In case you missed the news yesterday, the Chicago Blackhawks announced that they have hired former U.S. Olympian and NBC analyst Kendal Coyne-Schofield as a development coach. Coyne Schofield is the first female coach hired by the team in its 94 year history.
"While I may be first female coach a lot of these players have worked with, I don't see it being an issue," Coyne Schofield said Monday. "Through my hockey career, I've been on the ice with so many players and I've earned the respect of those players through my skill, through my merit, and that's what they're going to see me as when I walk through the door as a coach."
While yesterday's hiring was indeed a historic day for the NHL and the Blackhawks, the editorial decisions made by Canadian broadcasting giant CBC is overshadowing Coyne Schofield's accomplishments. In an apparent protest against the nature of the name "Blackhawks", CBC reporter Stephen Whyno refuses to name the team in his article, opting instead to call them "Chicago NHL team."
Think I'm kidding? I wish that were the case...
Check out this headline:
And that's no oversight either... the article is full of the term "Chicago NHL team" in place of the usual instances of "Blackhawks"...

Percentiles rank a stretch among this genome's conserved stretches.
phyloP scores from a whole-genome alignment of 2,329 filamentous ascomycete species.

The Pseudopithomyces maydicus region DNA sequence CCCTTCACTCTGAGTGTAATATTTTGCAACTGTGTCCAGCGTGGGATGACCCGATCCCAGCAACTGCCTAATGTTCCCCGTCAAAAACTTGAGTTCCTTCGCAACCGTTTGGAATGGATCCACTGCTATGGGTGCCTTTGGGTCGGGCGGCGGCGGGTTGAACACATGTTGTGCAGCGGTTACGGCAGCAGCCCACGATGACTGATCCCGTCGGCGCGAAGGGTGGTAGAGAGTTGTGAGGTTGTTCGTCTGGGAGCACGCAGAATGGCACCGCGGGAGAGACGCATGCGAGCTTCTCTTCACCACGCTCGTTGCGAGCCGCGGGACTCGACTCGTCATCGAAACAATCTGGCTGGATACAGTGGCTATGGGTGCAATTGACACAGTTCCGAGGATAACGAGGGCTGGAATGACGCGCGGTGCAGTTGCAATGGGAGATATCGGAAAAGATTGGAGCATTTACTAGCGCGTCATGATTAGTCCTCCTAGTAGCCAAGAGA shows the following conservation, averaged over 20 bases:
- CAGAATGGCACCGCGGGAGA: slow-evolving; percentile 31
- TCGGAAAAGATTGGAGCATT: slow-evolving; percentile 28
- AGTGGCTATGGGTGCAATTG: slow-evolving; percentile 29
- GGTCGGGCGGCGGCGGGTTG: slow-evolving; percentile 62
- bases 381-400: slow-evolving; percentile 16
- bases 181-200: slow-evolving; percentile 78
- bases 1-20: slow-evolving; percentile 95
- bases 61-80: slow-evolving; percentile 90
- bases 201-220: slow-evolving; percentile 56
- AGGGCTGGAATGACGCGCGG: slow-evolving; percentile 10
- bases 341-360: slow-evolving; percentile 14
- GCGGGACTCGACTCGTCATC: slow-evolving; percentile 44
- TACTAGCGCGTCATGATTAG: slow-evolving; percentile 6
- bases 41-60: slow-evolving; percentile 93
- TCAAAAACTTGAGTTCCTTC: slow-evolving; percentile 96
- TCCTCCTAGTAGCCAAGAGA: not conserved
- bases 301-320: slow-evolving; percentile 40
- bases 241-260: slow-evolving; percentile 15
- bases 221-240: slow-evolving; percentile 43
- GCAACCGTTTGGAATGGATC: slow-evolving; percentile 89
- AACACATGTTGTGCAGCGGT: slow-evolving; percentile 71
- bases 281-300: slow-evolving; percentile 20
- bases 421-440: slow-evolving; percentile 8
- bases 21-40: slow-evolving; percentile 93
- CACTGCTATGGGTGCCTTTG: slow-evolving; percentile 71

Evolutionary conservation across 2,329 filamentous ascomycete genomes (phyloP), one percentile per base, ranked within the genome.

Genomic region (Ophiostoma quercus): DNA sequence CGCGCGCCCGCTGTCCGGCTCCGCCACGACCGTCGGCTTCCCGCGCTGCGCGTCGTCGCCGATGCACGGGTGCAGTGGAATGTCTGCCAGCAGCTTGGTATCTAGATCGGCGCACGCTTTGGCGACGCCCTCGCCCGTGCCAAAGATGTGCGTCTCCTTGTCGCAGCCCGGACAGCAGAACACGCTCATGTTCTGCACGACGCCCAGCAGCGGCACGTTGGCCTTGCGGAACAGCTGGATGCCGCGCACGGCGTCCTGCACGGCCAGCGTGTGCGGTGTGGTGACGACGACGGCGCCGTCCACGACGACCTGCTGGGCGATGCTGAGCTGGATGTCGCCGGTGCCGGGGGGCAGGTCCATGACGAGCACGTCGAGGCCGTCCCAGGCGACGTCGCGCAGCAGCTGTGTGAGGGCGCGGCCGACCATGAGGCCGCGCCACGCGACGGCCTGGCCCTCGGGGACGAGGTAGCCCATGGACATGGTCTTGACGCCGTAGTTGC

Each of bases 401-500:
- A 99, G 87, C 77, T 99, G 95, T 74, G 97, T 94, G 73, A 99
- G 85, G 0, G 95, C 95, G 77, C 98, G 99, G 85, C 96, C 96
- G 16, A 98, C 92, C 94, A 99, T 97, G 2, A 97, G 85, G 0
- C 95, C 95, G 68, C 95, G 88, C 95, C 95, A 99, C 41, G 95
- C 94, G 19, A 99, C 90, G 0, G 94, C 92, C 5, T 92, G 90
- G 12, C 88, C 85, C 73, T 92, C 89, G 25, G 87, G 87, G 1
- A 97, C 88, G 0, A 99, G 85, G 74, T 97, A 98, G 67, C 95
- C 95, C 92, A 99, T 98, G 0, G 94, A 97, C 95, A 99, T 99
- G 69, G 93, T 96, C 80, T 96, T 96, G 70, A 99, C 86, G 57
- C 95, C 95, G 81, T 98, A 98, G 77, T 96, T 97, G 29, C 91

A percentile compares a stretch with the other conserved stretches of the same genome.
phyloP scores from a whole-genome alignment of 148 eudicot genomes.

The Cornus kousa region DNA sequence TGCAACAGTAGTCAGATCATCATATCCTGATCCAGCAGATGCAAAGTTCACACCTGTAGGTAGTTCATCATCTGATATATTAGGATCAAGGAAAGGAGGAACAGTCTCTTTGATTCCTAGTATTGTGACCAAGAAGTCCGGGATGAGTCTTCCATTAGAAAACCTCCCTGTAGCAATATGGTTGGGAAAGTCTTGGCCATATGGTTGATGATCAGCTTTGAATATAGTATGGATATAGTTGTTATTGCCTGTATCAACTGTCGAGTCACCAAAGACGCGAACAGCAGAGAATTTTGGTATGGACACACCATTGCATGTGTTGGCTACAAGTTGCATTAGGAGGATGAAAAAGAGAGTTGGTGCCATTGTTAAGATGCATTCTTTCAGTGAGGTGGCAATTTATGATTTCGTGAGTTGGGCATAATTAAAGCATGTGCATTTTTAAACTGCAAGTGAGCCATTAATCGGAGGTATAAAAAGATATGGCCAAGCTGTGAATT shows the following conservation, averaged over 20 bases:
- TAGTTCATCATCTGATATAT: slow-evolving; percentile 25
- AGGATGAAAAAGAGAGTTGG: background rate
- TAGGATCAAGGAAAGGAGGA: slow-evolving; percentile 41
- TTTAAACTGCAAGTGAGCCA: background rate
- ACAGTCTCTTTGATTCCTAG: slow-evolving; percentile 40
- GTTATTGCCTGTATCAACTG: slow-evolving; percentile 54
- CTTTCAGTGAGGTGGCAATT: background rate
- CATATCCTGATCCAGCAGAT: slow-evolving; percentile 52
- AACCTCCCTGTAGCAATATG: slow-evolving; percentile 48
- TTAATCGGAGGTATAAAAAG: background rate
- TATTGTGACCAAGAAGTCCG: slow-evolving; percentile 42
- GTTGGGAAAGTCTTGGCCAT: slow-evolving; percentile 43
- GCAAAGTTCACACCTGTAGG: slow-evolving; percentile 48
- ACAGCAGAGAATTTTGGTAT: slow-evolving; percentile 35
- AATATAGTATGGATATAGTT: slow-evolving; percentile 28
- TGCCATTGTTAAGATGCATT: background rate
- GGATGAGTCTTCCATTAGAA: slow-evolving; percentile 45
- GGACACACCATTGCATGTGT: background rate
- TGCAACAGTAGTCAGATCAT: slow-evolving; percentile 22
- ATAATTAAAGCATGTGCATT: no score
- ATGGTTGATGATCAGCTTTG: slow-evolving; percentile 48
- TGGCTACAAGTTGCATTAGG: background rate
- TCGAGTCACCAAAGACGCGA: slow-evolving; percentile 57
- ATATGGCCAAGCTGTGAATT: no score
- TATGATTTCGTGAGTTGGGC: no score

Really? Is this the hill that you're going to die on, CBC? The use of the term "Blackhawks"? Suddenly after 94 years we're offended by the word "Blackhawks"? Listen, I'm not going to sit here and tell you what you should and shouldn't be offended by, but I don't recall any real public outcry against the Blackhawks for cultural insensitivity or racism. The Washington Redskins, the Cleveland Indians, the Edmonton Eskimos... while those names don't personally offend me, I can understand why they would offend others. The Blackhawks though, to me it's not even in the same category.
To begin with, the name pays homage to an actual person. Chief Black Hawk was a warrior from the Sauk tribe and an important figure in the Illinois state history. Black Hawk led the Sauk into war against British Illinois settlers to defend their land. He leaves behind a legacy of fierce protectionism and defending what is rightfully yours. Besides the NHL team named in his honor, Chief Black Hawk's name is utilized by the U.S. Navy, several Illinois high schools including Blackhawk Middle School and Black Hawk College and several amateur sports teams. In fact, the NBA's Atlanta Hawks were established as the Tri-Cities Blackhawks after Chief Black Hawk. So for anyone offended by the name Blackhawks... I suggest you do your homework.